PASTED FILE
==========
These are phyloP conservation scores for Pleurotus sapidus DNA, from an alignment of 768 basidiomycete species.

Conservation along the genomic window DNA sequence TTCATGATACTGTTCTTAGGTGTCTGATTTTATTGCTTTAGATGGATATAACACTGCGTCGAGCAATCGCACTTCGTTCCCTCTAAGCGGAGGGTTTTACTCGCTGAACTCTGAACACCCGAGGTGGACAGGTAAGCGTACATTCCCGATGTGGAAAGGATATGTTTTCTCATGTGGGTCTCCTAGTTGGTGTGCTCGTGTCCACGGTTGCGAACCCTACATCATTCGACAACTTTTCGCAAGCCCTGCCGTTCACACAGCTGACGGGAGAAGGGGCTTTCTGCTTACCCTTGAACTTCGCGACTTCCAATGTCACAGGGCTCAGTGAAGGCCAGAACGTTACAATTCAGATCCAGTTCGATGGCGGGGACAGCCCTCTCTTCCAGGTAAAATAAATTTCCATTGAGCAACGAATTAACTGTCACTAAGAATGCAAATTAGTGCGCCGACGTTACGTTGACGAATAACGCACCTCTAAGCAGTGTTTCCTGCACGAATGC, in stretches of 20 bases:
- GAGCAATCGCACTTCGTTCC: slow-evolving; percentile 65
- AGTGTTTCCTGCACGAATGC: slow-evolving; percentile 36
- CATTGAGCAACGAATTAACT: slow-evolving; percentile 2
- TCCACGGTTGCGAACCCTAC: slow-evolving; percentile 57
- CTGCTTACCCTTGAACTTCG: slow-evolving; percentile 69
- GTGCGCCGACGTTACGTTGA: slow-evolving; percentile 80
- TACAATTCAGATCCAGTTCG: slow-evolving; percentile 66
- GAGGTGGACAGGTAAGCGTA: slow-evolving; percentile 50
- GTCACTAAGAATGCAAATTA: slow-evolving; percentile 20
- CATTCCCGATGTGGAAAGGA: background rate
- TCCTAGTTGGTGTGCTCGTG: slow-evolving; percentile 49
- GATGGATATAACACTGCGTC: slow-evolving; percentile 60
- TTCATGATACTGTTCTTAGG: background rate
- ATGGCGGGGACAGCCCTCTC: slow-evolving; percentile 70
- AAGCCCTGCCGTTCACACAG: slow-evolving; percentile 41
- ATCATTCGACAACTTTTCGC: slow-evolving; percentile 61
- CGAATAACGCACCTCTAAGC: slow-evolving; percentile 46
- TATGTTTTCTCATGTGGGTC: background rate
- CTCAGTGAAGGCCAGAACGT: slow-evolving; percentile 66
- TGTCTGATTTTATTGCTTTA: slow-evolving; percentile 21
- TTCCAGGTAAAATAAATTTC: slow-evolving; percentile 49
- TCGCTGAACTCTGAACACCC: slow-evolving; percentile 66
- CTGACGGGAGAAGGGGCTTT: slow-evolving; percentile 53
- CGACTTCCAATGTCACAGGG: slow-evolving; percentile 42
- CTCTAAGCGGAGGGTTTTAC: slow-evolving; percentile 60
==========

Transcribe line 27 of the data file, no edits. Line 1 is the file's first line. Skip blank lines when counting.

- CTCTAAGCGGAGGGTTTTAC: slow-evolving; percentile 60